eat tapas at Movida Aqui - good weather, good food, good company, good times!
In that post I mentioned that there were a couple of Movida cookbooks. I had actually borrowed one of them from the library not long after going to eat there but it was when my oven wasn't working and as I looked through I didn't really find much to make. I suspected that I possibly hadn't given the book a fair go so I reborrowed it. This time, I had a lot more success in terms of finding recipes that had my mouth watering.
The book itself is a lovely object. The paper is thick with a matt finish - kind of rustic really - with lots of photos of not only some of the recipes but also artistic photos of various ingredients and the occasional photo of the original Movida restaurant.
One of the things that I love when I read a cookbook that features food from another culture is how the author connects with that particular food or regions. In this case, Frank Camorra is of Spanish descent and talks about growing up in Australia with Spanish parents who brought many of their Spanish traditions to life during his childhood. He also talks about travelling through Spain finding new recipes and ideas to bring back to the restaurant that he planned to open and how they have adapted some of these recipes for restaurant use.
There were quite a few recipes that I think I am going to have to try including Patatas a lo Pobre (Slow-Cooked Potatoes with Onion and Capsicums) and Pollo al Chilindron (Pyrenees Chicken with Paprika, Tomato and Capsicums). I am intending to borrow the next cookbook and see what is in that one too. I can see myself reborrowing this one again as well. Or heck, maybe even buying it! I was also thinking that it must be time for me to head back to the Movida tapas bars and try a few new tasty treats.
Today I thought I would share a recipe for Torrija. In the introduction to the dessert section, the authors say that this recipe is usually only eaten at Easter in Spain, "but here in Australia, untied from the bindings of tradition, we are free to make this and other festive desserts at any time of the year." In the introduction to this recipe, Frank Camorra calls this "extreme French toast - beautiful, golden slices of fried bread soaked in a cream and citrus infusion and slathered in honey and sherry syrup." He shares that his mother used to make a huge batch with the intention that they would last all Easter but they would be gone by the end of the day! Apparently they are also good with vanilla ice cream and a little glass of Pedro Ximenez sherry.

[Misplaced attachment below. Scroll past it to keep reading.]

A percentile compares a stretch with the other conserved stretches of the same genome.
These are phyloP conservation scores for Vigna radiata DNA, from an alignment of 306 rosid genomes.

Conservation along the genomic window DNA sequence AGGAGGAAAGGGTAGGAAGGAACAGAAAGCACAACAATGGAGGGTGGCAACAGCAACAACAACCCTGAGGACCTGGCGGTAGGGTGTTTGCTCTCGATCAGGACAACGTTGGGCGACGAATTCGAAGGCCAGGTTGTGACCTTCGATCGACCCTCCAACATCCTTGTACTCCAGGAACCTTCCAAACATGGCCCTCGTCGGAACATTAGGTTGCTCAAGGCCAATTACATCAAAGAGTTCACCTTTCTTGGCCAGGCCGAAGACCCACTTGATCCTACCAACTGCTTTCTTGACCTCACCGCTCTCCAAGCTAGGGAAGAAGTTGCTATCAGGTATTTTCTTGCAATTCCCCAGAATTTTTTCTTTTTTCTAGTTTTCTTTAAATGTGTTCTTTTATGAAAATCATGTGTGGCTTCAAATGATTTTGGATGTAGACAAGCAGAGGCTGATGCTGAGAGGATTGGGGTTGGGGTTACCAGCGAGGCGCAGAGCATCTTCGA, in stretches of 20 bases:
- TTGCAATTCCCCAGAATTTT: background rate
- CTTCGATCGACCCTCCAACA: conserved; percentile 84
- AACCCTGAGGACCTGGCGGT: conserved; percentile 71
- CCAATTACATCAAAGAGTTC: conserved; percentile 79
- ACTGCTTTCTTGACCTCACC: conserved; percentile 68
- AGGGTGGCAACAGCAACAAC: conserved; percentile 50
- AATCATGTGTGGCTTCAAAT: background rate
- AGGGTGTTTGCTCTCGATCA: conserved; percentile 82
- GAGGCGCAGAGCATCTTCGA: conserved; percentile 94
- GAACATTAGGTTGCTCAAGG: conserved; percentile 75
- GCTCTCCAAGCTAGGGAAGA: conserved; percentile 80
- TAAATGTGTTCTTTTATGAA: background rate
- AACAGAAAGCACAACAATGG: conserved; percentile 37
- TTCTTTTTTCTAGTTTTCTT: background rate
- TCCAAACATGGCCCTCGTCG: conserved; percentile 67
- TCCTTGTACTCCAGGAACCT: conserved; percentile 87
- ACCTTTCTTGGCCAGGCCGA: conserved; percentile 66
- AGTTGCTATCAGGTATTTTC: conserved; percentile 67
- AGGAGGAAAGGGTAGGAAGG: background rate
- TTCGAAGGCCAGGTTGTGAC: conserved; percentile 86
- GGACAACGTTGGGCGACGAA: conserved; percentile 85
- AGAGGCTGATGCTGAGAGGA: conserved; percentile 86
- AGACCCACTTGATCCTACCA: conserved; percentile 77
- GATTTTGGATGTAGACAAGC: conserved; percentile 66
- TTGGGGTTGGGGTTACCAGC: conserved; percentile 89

Torrijas (Fried Milk Pudding Dusted with Cinnamon and Honey)
1 litre (35 fl oz/4 cups) milk
1 litre (35 fl oz/5 cups) pouring (whipping) cream
rind of 2 oranges, cut into large strips
rind of 2 lemons, cut into large strips
175g (6 oz) caster (superfine) sugar
4 cinnamon sticks
2 loaves 2-day-old pasta dura or other firm crusty bread, cut into 2.5 cm (1 inch) thick slices)
480g (1 lb 1 oz/1 and a third cups) honey
500 ml (17 fl oz/2 cups) oloroso sherry
2 tablespoons ground cinnamon
180 g (6 and a quarter oz/3 quarters cup) caster (superfine) sugar, extra
100g (3 and a half oz) unsalted butter
Put the milk, cream, orange and lemon rind, sugar and two of the cinnamon sticks in a large saucepan over low heat and simmer gently for about 30 minutes. Remove from the heat and allow to cool to lukewarm (this should take 30-45 minutes).
Strain the lukewarm milk mixture into a shallow bowl, large enough to hold all the bread. Soak the bread in the milk for 30 minutes.
In another saucepan make the jarabe by heating the honey, sherry, remaining cinnamon sticks and 250ml (9 fl oz/1 cup) water over high heat. Just before boiling point, reduce to a simmer and cook for 45 minutes. The syrup should still be quite runny, but thickened slightly.
Make cinnamon sugar by sifting the cinnamon and extra sugar together in a small bowl. Set aside.
Lightly beat the eggs in a shallow bowl. Melt half the butter in a large frying pan over low-medium heat. Lift the bread from the milk and drain for a few seconds before placing it into the beaten egg. Cover the bread very well, as this will form a seal and keep the flavoured milk and cream in the bread when fried.
Cook the bread, in two batches, for 2 minutes each side, or until golden, adding more butter as needed. Remove the bread from the pan and briefly drain on paper towel. Dust the fried bread with cinnamon sugar. Place in a non-metallic tray in a single layer adn cover with the jarabe while still warm.
When ready to serve, pile the torrijas high on a serving plate and spoon over a little of the residual jarabe.
Note: This recipe makes a lot of torrija, but it is a traditional family dish - for a large family.
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